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To counterpoise this hero of the mode, Some for renown are singular and odd; What other men dislike is sure to please, Of all mankind, these dear antipodes : Through pride, not malice, they run counter still, And birthdays are their days of dressing ill. Arbuthnot is a fool, and Foe a sage, Sedley will fright you, Etherege engage : By Nature streams run backward, flame descends, Stones mount, and Sussex is the worst of friends. They take their rest by day, and wake by night, And blush if you surprise them in the right; If they by chance blurt out, ere well aware, A swan is white, or Queensberry * is fair.

Nothing exceeds in ridicule, no doubt, A fool in fashion, but a fool that's out ; His passion for absurdity's so strong, He cannot bear a rival in the wrong. Though wrong the mode, comply: more sense is

shown In wearing others' follies than your own. If what is out of fashion most you prize, Methinks you should endeavour to be wise. But what in oddness can be more sublime Than Sloane t, the foremost toyman of his time? His nice ambition lies in curious fancies, His daughter's portion a rich shell enhances, And Ashmole's baby-house # is, in his view, Britannia’s golden mine, a rich Peru! How his eyes languish! how his thoughts adore That painted coat which Joseph never wore!

* The Duchess of Queensberry, a celebrated toast. + Sir Hans Sloane, whose collections enrich our Museum. The Asbmolean Museum at Oxford.

He shows, on holidays, a sacred pin [chin. That touch'd the ruff that touch'd Queen Bess's

‘Since that great dearth our chronicles deplore, Since the great plague that swept as many more, Was ever year unbless'd as this ? (he'll cry) It has not brought us one new butterfly!' In times that suffer such learn'd men as these, Unhappy Jersey! how came you to please?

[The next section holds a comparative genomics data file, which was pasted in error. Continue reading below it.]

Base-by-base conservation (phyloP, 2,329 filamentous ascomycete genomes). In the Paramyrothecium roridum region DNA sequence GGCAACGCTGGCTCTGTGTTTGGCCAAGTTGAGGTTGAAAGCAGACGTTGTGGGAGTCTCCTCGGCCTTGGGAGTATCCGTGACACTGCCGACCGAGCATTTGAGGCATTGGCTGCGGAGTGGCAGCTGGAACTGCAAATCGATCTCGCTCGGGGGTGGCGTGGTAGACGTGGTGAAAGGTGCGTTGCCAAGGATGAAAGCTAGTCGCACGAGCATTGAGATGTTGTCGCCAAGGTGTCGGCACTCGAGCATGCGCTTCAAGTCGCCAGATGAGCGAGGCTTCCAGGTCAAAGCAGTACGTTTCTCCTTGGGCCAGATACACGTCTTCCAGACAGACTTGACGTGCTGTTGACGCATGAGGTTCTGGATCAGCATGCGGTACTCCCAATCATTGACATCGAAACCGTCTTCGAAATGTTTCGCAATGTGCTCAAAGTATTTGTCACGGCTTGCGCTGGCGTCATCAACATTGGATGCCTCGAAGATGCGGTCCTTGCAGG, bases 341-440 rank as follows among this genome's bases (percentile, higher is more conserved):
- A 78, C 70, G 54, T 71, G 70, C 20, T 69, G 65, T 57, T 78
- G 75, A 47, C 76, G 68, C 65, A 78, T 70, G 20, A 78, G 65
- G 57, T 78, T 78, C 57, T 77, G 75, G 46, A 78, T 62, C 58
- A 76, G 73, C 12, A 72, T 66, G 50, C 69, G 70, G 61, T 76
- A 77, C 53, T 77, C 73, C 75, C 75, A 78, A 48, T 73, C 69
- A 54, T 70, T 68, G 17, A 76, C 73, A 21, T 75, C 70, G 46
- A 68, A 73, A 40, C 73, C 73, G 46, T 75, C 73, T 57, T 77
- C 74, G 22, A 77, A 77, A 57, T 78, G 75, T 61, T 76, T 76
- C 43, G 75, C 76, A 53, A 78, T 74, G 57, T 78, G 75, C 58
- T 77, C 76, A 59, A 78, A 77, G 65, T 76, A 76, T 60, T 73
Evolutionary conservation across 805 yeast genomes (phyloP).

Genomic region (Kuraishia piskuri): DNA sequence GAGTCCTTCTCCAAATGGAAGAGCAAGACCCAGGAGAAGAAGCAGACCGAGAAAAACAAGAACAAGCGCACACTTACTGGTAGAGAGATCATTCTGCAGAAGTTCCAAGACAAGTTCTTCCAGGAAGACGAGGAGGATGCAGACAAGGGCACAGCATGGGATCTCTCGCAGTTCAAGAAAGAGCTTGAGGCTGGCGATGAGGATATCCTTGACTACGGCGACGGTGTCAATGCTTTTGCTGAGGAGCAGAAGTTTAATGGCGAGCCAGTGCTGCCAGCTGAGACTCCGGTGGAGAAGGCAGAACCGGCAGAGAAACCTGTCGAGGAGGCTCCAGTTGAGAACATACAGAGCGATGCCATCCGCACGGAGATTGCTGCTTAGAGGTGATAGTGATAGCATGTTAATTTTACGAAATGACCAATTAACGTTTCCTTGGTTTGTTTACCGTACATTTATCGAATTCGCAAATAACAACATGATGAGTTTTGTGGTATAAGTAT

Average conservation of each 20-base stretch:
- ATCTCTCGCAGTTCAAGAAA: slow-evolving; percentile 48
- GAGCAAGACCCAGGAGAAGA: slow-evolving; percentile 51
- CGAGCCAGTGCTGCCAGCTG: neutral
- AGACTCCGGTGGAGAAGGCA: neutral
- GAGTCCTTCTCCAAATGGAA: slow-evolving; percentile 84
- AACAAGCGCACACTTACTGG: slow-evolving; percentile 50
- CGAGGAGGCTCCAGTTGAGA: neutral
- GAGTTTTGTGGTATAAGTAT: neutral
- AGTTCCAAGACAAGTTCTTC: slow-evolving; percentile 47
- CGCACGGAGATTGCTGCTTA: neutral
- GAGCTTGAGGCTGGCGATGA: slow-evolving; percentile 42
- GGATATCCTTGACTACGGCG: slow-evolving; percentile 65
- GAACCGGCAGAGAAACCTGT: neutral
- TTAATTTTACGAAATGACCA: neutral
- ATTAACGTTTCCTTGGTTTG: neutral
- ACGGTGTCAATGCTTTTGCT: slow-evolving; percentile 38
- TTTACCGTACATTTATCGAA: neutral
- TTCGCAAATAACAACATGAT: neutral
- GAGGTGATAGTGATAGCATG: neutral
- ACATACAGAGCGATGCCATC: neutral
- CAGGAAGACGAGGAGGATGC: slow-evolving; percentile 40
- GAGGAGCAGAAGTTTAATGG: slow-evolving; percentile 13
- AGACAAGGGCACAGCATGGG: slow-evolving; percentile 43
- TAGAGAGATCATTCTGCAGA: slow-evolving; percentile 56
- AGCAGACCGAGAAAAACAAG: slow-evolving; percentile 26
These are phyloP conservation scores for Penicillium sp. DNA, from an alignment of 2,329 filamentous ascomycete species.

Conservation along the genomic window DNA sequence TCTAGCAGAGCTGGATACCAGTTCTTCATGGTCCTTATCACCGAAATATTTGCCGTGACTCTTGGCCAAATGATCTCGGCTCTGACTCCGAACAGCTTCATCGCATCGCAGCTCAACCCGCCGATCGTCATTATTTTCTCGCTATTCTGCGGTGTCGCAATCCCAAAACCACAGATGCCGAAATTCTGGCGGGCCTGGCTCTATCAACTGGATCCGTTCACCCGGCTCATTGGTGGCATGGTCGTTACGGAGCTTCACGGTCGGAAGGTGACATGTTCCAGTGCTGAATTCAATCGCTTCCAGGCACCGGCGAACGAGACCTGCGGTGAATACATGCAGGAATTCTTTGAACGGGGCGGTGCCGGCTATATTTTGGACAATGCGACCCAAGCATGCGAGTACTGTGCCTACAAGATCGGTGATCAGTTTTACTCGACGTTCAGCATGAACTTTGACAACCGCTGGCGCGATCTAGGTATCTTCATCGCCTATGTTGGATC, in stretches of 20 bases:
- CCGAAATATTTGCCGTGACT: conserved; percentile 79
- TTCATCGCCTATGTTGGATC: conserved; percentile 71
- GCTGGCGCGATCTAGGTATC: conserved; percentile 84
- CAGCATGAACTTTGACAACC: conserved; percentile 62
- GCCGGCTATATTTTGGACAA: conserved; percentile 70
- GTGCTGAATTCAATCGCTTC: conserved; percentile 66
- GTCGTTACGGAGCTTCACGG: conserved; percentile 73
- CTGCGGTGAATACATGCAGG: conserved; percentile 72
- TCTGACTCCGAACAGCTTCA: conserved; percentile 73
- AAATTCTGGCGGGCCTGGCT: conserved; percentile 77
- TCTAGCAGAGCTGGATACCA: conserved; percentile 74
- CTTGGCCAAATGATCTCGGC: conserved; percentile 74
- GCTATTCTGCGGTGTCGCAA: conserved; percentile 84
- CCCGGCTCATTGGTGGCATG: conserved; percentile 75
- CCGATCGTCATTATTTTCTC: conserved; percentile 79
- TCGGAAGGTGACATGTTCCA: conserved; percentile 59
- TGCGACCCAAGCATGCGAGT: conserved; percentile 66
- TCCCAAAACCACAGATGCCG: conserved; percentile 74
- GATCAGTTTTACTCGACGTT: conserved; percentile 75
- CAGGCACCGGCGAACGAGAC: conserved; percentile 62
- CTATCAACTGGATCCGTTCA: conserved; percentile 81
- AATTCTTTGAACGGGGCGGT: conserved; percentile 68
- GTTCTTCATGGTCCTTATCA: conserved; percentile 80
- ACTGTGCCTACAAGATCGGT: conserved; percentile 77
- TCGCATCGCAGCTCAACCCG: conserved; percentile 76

Not gaudy butterflies are Lico's game, But in effect his chase is much the same : Warm in pursuit, he levees all the great, Stanch to the foot of title and estate: Where'er their lordships go, they never find Or Lico or their shadows lag behind ; He sets them sure where'er their lordships run, Close at their elbows, as a morning dun; As if their grandeur by contagion wrought, And Fame was, like a fever, to be caught: But after seven years' dance from place to place, The Dane* is more familiar with his Grace.

Who'd be a crutch to prop a rotten peer, Or living pendant dangling at his ear, For ever whispering secrets, which were blown For months before by trumpets through the town? . Who'd be a glass, with flattering grimace, Still to reflect the temper of his face? Or happy pin to stick upon his sleeve, When my lord's gracious, and vouchsafes it leave? Or cushion, when his heaviness shall please To loll or thump it, for his better ease? Or a vile butt, for noon or night bespoke, When the peer rashly swears he'll club his joke?

* A Danish dog belonging to the Duke of Argyle.

Who'd shake with laughter, though he could not

find His lordship's jest; or, if his nose broke wind, For blessings to the gods profoundly bow, That can cry chimneysweep, or drive a plough? With terms like these how mean the tribe that close ! Scarce meaner they who terms like these impose.

But what's the tribe most likely to comply?
The men of ink, or ancient authors lie;
The writing tribe, who, shameless auctions hold
Of praise, by inch of candle to be sold;
All men they flatter, but themselves the most,
With deathless fame their everlasting boast:
For Fame no cully makes so much her jest
As her old constant spark, the bard profess’d.
Boyle* shines in council, Mordaunt it in the fight,
Pelham's magnificent, but I can write;